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Hi All,

 I've had a few neck re-sets through the workshop recently (lucky me). I always take a photo of the join once it's apart in case I do one the same again. It's handy to know what angle/depth to drill the streaming holes.

Does anyone else do this?

Is it possible to have a gallery page on this forum to show them all? - might be a useful resource for us.

Just a thought

 Glyn

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Here's an oddball, Carl C Holzafel, X braced archtop, 14 fret neck with zero fret, and slotted peghead. Great sound though. No dovetail, beefy tenon,

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I've overcome my National guitar approach avoidance conflict. Heres a modern National resophonic neck reset I did:

http://fingerlakesguitarrepair.com/national-resphonic-neck-reset/

That was a fantastic article. Thanks so much for posting this!

You're welcome, and thanks for your kind words.

I'm doing a restoration of a basket case parlor guitar made by Louis Sutz of Cincinati  around 1920 or earlier.  Very nice stained oak back & sides with a ladder braced spruce top.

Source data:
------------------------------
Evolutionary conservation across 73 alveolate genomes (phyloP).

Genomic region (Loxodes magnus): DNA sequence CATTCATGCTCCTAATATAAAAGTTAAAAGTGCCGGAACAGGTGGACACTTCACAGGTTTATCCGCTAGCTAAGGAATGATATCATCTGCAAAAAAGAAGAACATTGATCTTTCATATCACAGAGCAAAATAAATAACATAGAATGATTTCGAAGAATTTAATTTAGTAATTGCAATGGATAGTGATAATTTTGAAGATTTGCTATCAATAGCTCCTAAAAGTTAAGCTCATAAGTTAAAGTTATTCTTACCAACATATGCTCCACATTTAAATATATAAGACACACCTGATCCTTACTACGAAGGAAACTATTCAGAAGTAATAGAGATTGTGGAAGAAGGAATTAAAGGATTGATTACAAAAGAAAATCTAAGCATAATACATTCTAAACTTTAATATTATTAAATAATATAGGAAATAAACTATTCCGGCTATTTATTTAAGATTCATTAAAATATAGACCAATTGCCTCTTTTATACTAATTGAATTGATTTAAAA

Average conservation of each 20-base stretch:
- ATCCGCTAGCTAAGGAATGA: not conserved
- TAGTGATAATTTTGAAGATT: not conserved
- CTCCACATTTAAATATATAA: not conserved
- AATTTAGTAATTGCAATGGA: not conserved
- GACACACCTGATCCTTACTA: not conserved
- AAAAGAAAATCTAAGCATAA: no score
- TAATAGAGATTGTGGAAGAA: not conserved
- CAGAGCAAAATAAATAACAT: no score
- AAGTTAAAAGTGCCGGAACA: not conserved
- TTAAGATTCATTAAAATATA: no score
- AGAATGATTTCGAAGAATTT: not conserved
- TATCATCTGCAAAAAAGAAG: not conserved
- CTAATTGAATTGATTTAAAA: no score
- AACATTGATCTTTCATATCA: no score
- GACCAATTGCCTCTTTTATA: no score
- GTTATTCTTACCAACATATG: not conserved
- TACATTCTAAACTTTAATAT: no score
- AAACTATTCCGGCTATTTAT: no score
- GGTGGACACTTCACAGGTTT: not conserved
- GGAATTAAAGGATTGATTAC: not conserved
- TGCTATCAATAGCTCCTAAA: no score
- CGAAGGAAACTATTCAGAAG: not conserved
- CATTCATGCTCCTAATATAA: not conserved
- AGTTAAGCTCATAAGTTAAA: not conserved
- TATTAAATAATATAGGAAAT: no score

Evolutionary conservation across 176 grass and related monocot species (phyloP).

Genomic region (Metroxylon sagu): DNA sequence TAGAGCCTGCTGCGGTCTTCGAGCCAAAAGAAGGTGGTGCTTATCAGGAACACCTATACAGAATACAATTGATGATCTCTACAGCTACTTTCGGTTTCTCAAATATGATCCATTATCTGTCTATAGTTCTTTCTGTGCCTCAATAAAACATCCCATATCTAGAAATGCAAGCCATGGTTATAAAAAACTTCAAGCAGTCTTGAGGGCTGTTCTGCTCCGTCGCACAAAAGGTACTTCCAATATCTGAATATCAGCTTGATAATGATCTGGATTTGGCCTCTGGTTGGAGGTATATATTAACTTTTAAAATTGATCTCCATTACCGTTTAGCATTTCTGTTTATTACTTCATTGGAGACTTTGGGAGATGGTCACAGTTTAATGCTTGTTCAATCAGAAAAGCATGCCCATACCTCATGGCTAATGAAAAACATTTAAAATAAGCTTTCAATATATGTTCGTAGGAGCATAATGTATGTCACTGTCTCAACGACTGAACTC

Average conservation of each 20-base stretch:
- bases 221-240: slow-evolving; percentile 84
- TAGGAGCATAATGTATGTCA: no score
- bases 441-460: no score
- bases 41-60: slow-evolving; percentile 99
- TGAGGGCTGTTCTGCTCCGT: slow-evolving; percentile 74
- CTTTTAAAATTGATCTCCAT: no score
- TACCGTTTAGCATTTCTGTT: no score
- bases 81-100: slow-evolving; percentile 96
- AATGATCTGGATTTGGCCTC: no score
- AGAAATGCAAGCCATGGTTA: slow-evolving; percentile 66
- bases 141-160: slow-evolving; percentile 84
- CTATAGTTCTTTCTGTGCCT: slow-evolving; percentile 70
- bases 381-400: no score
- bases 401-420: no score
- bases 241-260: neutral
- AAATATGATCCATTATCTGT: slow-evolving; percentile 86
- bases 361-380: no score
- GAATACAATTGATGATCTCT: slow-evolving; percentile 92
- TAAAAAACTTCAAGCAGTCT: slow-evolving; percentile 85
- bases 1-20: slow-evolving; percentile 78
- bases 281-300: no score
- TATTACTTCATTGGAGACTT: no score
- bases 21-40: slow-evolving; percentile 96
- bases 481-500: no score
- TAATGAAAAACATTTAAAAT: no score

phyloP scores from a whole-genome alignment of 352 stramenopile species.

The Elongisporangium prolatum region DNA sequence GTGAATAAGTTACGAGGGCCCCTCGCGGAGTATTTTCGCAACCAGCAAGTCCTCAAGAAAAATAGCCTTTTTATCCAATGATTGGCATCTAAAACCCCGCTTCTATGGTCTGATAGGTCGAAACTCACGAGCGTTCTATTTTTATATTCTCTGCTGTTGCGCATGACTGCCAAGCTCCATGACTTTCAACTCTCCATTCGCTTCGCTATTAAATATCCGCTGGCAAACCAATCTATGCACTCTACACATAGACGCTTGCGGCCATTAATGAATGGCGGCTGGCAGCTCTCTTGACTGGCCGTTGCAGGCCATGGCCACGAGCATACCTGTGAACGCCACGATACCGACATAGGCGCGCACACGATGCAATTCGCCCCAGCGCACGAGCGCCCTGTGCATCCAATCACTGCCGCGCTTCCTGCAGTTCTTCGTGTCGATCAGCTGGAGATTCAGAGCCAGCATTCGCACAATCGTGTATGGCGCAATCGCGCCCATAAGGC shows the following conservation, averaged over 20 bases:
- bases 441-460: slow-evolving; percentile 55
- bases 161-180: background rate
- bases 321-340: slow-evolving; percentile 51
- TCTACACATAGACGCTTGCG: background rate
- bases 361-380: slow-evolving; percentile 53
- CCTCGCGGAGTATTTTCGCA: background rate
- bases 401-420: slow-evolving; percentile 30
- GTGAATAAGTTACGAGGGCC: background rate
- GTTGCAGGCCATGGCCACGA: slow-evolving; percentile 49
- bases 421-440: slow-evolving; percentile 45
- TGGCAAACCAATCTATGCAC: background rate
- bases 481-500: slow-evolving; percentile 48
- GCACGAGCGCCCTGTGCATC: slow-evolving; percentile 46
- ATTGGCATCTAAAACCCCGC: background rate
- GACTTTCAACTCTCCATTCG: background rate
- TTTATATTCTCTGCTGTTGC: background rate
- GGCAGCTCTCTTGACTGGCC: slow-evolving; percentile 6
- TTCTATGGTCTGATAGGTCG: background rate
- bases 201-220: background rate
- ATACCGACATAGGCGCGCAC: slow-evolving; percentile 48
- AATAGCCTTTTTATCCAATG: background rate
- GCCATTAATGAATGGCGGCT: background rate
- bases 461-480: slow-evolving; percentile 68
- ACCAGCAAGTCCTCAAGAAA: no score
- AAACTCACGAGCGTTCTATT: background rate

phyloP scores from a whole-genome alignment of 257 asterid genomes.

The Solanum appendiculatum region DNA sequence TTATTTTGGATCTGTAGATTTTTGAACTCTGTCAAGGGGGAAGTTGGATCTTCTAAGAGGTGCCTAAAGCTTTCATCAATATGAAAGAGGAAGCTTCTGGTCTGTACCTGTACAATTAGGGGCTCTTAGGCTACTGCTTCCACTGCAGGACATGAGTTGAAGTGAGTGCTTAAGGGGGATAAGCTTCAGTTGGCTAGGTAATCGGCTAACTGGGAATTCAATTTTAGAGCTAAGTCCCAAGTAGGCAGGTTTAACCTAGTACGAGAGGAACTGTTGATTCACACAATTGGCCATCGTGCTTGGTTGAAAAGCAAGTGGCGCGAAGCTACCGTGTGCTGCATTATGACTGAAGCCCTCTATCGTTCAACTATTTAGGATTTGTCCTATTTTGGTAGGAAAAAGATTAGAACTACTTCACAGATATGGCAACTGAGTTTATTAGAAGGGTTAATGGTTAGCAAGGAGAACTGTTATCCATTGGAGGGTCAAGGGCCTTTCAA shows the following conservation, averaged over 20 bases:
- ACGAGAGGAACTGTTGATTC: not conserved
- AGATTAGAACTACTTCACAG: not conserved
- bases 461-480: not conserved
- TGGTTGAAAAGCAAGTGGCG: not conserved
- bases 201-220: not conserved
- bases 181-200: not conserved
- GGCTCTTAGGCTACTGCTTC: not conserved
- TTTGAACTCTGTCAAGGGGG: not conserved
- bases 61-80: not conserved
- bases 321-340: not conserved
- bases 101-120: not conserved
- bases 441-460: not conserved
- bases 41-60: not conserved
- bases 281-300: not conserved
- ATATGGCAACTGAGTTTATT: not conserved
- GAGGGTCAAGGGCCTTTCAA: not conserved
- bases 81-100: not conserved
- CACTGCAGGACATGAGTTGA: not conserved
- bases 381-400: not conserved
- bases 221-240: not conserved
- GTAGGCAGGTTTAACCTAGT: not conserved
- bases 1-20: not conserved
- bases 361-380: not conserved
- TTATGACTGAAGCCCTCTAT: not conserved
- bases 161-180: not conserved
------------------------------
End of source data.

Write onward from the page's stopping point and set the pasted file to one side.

Standard looking dove tail neck joint.

I don't know if electrics are allowed but here are mine. 

A les paul and an sg

Full galleries of the repairs here:

They're in spanish but i think you can get the picture

http://www.gbrcenter.com/repgsg.html

http://www.gbrcenter.com/lpnj.html

Great, thanks for posting those Gibson pics!

Sure Nathan! the SG joint is kinda weird i think is from 68-70. But i've seen different "easier" joints on SG's. This one's  first.

I'm sure a lot of you have seen this before. Here's a shot of the dovetail on a 1911 Gibson A4 mandolin. I'm not actually removing the neck on this one, but I figured I'd snap a few photos of the dovetail location while I had the fingerboard off. The pocket on this one is just behind the 12th fret, about 9/16" back from where the binding runs under the board.
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I mistyped earlier. The pocket is almost perfectly between the 10th and 11th fret here, not behind the 12th.

60's Harmony Monterey mandolin.

Drilled holes failed to locate tenon. Dental investigation inconclusive but proved absence of dowels.

Removed the neck by exposing the join with an exacto knife and painting with small amounts of water while heating the entire joint area with a heat gun:

A Mossman Flint Hills from the 70's, a Harmony Tenor from the 60's, and a Gibson Byrdland from the 60's ...

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